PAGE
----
Farther vs. Further (As Explained by David Bowie and Jennifer Connelly)

We use “farther” and “further” in slightly different situations.

Farther: physical distances

Hartford is close; New York is farther.

Further: figurative or metaphorical distances

I want to think about this question further.

Occasionally, though, it gets a little confusing. Check out this scene from the movie Labyrinth:

Here's the actual text: 

Jareth: Do you still want to look for him?

Sarah: Is that... the castle beyond the Goblin City?

Jareth: Turn back, Sarah. Turn back before it's too late.

Sarah: I can't. Don't you understand that I can't?

Jareth: What a pity.

Sarah: It doesn't look that far.

Jareth: It's further than you think... and time is short. You have thirteen hours in which to solve the Labyrinth, before your baby brother becomes one of us...forever. Such a pity....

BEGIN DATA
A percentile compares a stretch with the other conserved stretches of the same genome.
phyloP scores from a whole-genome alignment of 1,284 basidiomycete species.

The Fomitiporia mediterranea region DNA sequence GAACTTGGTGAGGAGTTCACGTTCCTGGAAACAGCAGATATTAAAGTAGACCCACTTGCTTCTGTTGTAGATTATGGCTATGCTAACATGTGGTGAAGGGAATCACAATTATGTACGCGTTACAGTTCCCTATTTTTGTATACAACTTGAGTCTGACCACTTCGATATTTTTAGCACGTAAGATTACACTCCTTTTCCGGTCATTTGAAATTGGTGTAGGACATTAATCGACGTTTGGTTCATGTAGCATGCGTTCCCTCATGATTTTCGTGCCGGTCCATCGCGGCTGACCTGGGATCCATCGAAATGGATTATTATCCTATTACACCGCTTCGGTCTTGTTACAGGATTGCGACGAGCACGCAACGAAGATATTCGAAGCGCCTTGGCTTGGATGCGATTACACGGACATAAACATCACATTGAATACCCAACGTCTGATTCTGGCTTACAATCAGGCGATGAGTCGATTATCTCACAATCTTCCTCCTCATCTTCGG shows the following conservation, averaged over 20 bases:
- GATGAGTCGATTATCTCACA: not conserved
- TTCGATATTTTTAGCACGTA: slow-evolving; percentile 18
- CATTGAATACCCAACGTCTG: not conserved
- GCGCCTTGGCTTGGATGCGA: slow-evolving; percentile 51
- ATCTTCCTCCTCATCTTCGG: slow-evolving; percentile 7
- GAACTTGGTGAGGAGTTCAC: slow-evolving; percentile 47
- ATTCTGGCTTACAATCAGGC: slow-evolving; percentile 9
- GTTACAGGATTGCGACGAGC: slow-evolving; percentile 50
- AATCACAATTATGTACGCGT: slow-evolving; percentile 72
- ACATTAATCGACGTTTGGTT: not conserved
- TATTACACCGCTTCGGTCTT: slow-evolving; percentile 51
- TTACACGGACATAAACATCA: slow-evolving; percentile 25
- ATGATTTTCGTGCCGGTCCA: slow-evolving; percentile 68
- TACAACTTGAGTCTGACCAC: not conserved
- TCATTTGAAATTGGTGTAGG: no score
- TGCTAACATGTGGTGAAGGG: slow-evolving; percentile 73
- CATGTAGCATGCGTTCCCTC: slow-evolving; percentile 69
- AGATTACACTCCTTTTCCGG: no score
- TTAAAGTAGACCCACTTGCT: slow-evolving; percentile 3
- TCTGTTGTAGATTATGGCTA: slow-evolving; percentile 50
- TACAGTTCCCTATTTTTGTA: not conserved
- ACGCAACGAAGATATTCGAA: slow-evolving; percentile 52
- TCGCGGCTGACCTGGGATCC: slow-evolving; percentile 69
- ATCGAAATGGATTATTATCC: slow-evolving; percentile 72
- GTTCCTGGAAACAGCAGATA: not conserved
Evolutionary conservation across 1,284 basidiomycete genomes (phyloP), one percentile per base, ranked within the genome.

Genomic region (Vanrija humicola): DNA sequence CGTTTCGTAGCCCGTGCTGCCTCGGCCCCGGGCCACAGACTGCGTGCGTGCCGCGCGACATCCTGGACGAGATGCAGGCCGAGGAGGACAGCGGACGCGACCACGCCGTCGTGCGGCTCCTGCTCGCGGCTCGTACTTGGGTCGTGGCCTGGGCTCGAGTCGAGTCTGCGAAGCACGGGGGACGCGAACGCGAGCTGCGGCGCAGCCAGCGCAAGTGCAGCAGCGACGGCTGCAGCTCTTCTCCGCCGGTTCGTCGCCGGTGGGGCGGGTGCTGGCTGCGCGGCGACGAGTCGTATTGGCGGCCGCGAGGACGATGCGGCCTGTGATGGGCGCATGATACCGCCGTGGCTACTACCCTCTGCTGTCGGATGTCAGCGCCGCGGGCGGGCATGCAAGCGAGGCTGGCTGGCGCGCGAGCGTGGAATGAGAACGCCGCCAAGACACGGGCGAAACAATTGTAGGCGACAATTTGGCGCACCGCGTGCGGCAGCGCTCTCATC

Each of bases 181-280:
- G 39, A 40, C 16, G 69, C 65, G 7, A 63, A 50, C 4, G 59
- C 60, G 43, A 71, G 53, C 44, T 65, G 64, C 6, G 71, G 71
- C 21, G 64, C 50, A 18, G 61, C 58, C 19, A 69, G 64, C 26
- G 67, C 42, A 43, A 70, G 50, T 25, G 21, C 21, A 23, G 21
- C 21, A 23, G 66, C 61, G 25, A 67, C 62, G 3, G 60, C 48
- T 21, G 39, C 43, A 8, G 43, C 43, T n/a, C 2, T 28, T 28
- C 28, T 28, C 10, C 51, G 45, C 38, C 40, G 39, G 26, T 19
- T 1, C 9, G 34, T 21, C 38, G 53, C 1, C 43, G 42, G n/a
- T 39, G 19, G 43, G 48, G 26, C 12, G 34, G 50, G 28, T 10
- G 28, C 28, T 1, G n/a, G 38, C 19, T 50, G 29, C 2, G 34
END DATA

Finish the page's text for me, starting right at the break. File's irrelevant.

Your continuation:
Now wait a second. Sarah says “[i]t doesn’t look that far” to the castle, (physical distance) but Jareth says, “It’s further than you think” (metaphorical distance). What’s going on here?

Two possibilities:

  1. The moviemakers messed up.
  2. Jareth is suggesting that the journey to the castle can’t be measured in miles alone. It’s also a metaphorical quest that will require Sarah to explore new places within herself.

So which is it, Jareth? And what should you do in your own writing?

In situations like this - in which the speaker's meaning is ambiguous - it doesn't matter. If you’re uncertain, use “further” – but don’t worry about it too much. People have been mixing these words up for hundreds of years, and these days, grammarians emphasize the distinction less than they used to. (Plus, the Brits use “farther” and “further” for physical distance. So maybe that’s what was going on in the movie.)